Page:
Brady v. State

Decision Date08 June 1945
Docket Number15129.
PartiesBRADY v. STATE.
CourtGeorgia Supreme Court

Rehearing Denied July 6, 1945. [Copyrighted Material Omitted]

Syllabus by the Court.

1. In view of the action of the judge in rebuking the attorneys and his instructions to the jury, regarding alleged improper remarks by the solicitor-general and the attorney assisting in the prosecution, there was no merit in any of the grounds of the motion for a new trial based on the overruling of motions for a mistrial challenging such statements.

2. One who has been convicted of a felony, or a crime involving an intent to defraud, in a Federal court, is not thereby rendered disqualified to serve as a juror in a court of this State, there being no statute declaring such disqualification.

(a) Accordingly, in this case there was no merit in the ground of the motion for a new trial complaining of alleged disqualification of a juror discovered after verdict.

(b) The court did not err in overruling the motion for a new trial.

Ed Wohlwender, Jr., and Jos. S. Ray, both of Columbus, J. M. Rogers, of Buena Vista, and B. D. Murphy, of Atlanta, for plaintiff in error.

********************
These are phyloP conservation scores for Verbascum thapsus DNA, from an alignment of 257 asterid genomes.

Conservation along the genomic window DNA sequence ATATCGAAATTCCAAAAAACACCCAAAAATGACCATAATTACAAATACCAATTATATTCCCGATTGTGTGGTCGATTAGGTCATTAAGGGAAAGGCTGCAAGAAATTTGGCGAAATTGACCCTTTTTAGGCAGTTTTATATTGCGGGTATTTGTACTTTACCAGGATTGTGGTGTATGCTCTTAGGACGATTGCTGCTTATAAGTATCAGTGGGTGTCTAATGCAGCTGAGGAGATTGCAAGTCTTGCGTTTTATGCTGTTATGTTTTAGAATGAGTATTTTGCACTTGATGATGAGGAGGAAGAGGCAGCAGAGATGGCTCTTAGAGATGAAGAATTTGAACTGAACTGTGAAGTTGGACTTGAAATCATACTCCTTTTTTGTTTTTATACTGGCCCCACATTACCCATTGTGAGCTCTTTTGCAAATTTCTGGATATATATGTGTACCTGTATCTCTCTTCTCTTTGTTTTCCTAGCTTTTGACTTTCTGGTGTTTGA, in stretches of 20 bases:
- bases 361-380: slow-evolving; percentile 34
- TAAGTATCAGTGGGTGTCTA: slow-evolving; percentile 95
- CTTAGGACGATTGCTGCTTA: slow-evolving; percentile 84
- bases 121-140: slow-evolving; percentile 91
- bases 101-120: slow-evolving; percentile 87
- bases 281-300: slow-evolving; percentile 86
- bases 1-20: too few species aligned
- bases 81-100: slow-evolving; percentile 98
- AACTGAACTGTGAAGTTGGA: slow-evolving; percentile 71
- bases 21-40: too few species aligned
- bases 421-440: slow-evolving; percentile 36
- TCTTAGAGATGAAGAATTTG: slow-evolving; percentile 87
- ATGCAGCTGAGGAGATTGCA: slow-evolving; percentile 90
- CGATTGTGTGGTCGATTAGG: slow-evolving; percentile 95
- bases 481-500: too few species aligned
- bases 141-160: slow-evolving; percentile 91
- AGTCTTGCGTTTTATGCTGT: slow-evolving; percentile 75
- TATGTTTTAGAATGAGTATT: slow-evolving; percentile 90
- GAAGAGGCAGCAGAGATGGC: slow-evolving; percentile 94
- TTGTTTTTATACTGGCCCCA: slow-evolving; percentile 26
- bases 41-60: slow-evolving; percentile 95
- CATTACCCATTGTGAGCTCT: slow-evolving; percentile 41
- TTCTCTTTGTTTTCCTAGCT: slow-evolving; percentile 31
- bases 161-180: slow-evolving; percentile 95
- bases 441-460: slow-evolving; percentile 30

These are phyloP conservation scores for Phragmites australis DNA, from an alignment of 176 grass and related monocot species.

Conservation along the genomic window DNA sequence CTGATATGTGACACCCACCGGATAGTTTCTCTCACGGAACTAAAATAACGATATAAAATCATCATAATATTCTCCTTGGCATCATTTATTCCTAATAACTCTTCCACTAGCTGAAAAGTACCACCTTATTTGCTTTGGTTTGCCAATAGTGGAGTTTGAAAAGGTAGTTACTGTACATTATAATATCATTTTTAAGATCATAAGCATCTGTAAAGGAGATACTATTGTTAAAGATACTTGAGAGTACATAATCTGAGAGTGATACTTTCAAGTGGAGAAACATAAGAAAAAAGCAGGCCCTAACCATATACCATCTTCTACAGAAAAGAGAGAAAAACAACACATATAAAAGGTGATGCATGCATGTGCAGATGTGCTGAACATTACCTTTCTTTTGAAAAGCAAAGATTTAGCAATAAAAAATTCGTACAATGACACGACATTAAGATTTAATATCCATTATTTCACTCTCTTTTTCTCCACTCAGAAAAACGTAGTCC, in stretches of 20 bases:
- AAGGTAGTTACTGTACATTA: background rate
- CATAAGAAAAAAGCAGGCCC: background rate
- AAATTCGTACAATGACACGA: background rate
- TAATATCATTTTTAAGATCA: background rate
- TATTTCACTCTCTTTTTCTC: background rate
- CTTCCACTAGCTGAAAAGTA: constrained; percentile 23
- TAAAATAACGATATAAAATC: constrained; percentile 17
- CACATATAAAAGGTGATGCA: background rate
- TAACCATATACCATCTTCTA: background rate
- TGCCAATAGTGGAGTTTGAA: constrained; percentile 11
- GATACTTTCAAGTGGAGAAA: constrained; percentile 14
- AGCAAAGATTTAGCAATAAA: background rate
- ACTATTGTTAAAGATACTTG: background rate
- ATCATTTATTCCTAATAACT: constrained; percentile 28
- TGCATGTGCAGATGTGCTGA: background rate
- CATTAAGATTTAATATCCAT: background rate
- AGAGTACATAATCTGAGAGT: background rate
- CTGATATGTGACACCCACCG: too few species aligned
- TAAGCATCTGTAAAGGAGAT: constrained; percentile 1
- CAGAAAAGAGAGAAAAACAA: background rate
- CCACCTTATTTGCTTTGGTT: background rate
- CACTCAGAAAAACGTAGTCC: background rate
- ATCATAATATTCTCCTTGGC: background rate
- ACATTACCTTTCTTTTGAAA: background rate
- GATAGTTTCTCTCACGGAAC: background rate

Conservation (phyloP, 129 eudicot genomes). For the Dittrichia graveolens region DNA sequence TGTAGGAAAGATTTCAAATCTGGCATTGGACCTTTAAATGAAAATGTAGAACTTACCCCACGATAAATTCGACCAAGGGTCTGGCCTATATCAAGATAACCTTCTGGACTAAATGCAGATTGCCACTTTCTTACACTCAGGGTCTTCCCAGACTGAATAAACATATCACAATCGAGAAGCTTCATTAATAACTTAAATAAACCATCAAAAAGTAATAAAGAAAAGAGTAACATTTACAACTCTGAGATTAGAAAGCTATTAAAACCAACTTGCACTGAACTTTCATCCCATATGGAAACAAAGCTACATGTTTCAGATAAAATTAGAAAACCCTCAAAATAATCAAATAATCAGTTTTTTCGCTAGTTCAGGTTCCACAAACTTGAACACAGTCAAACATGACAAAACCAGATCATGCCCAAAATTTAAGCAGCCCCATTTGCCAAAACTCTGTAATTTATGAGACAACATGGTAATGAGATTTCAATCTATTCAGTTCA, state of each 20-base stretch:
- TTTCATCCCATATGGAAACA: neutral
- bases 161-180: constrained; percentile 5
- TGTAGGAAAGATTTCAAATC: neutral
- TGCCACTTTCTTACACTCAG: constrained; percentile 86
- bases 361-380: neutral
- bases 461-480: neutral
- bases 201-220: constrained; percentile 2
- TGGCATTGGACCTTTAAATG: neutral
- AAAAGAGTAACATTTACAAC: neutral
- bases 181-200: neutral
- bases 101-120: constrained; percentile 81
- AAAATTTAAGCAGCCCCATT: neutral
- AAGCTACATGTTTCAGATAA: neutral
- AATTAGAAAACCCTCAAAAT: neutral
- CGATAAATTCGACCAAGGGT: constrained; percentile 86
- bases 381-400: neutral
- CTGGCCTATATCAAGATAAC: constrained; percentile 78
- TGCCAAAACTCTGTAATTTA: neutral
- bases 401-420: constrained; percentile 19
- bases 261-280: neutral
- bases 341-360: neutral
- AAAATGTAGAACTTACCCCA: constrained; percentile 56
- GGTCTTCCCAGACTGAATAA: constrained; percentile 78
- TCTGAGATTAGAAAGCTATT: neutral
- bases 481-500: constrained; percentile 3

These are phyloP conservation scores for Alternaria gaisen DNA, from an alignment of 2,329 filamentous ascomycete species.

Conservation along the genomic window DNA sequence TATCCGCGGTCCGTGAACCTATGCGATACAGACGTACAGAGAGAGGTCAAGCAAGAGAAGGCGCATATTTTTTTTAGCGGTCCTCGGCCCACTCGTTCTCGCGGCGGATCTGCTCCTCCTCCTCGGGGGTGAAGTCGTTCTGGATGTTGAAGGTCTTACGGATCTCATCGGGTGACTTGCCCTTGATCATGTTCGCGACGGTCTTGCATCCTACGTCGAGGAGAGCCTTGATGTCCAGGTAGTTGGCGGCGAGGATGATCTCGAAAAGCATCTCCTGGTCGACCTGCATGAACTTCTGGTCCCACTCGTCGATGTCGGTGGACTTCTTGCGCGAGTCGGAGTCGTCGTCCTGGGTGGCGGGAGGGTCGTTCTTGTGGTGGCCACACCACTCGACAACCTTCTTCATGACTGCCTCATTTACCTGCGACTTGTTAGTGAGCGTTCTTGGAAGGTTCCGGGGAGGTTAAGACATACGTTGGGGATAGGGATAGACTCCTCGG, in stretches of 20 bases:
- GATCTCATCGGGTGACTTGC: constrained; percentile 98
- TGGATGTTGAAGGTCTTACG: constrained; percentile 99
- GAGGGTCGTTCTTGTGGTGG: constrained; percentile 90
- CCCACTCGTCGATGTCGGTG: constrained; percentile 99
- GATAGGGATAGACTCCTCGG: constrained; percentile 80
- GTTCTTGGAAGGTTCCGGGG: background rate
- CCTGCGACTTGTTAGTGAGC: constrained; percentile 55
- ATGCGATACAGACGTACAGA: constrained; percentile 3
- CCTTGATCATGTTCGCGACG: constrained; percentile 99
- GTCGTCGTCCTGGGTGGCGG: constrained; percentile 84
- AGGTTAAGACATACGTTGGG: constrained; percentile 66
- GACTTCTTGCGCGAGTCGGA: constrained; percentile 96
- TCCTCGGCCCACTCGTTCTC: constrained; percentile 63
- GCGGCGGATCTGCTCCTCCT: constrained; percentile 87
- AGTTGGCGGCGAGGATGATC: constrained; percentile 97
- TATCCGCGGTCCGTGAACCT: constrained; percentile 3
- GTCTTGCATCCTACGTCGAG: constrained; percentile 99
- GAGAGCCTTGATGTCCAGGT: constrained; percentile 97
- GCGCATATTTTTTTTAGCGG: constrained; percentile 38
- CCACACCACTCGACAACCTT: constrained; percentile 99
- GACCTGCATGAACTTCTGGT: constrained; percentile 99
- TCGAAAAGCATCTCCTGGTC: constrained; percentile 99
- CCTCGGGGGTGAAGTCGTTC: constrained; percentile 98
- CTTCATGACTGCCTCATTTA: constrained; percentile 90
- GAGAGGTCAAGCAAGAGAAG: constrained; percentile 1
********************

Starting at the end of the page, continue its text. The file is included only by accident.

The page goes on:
Arthur F. Copland, Sol. Gen., pro tem, of Columbus, and T. Grady Head, Atty. Gen., and Claude Shaw and Victor Davidson, Asst. Attys. Gen., for defendant in error.

John M. Brady was convicted of murder, without recommendation, in the alleged killing of his wife, Mrs. Lula Brady, by shooting her with a shotgun, and was sentenced to be electrocuted. He made a motion for a new trial on the usual general grounds, and by amendment added five special grounds. The motion as amended was overruled, and he excepted.

Special ground 1 assigned error on the admission of testimony. Special ground 2 complained that the court erred in overruling a motion to declare a mistrial because of alleged improper remarks by Mr. Copland, the solicitor-general, during the introduction of testimony. Special grounds 3 and 4 assigned error upon the overruling of similar motions based on alleged improper argument by Mr. T. B. Rainey, who assisted in the prosecution, and by the solicitor-general. Special ground 5 was based on alleged disqualification of a juror, discovered after the verdict. There is no insistence upon the first special ground, or upon the general grounds. The remaining grounds, stated more fully, were substantially as follows: